From the April 1929 issue of the Socialist Standard
The Communist Party at its formation opposed the Labour Party. Then for a time they supported and opposed Labour candidates in different places at the same time. Finally they gave them unqualified support everywhere. They now propose a new line of action which involves opposition to the Labour Party once again. Though claiming to oppose, they still desire to affiliate with them, but “the fight for affiliation, however, must be converted into an offensive fight against the treacherous leadership of the Labour Party ” (The Communist, April, 1928).
Apparently all would be considered well if the Communists could only become the new leaders of the old politically ignorant followers. The way these would-be revolutionaries propose to "come out" as an independent political party is to change their attitude towards the Labour Party and Labour Government, by replacing the slogan of “Labour Government” by the slogan of “Revolutionary Workers’ Government.” This drastic change need not alarm their vote-catching competitors, the Labour Party, because "in some districts active support to Labourites, who pledge themselves to vote for the elementary demands of the Working Class and accepting the Communist Party into the Labour Party is admissible.” (Ibid.)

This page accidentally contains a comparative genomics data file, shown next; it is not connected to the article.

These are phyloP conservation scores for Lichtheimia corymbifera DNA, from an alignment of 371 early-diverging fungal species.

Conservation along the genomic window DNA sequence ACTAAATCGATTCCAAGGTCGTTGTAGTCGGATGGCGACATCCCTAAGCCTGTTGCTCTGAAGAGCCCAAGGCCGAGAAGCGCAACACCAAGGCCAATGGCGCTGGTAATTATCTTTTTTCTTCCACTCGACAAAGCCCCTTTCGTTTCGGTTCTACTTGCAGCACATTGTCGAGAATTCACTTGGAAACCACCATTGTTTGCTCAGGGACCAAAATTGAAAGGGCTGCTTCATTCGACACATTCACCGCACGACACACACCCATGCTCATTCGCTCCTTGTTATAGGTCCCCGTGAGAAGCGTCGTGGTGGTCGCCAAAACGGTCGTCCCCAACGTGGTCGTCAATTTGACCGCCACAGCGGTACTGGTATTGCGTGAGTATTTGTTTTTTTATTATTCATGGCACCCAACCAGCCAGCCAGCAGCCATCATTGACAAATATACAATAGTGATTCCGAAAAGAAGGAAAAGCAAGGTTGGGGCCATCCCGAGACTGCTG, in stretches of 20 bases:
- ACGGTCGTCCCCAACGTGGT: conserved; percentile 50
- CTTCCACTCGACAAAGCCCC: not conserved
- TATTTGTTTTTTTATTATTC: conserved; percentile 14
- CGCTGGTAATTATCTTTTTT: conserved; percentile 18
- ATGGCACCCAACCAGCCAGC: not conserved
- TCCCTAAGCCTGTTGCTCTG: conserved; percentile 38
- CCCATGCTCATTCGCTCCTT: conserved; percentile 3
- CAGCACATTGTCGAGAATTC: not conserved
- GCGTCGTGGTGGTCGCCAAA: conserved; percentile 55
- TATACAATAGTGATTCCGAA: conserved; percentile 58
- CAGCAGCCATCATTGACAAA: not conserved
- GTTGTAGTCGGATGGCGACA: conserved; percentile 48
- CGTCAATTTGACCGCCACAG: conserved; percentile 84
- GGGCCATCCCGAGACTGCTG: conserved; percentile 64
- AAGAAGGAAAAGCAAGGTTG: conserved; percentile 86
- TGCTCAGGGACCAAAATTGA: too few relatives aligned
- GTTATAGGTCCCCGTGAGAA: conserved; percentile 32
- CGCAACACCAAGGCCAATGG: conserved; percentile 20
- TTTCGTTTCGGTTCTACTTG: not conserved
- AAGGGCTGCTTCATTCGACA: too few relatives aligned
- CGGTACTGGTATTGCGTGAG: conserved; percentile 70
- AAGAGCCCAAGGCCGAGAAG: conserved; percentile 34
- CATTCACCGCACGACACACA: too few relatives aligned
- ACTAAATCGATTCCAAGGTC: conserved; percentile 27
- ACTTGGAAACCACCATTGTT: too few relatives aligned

Needless to say, these pledges, and more if necessary, will be given to such political simpletons if the votes are forthcoming. The Labourites know how to outdo even the Liberals at that game, because the Daily Herald (March 4th) tells us that the Lloyd George gamble for votes "is a good programme as far as it goes. There is not an item in it to which the next Labour Government is not committed.” Add to that some of the Communists’ very elementary demands, which include Land Nationalisation and the Abolition of the Monarchy, and we get some idea of what “revolutionary” means to a Communist. Those who do seek to revolutionise society, and not to reform and patch it, will not be misled by Communist clamour. Such aspirants to Leadership must, like their Labour brethren, trim their sails in order to cater for the muddle-headed discontents who are looking around for a party that appears to them to offer most in exchange for their votes. Only voters with Socialist knowledge know that it is not Parliament as such that can achieve their objective, but a Parliament that contains representatives of an organised working class outside it. We do not expect the capitalists to surrender unless faced with an organised working class in control of political machinery, nor do we imagine for a moment that such an experienced class will be disturbed by any intellectual (!) minority with a following fed on silly slogans and chatter about “disarming the Bourgeoise."
The political control that the working class will acquire as a result of Socialist knowledge, including control of the armed forces, will be acquired only when they gain such knowledge, and, therefore, cease to support capitalist agents. There will then be no power available for use by the master class that could prevent an organised majority of workers from using the present political machinery to establish Socialism.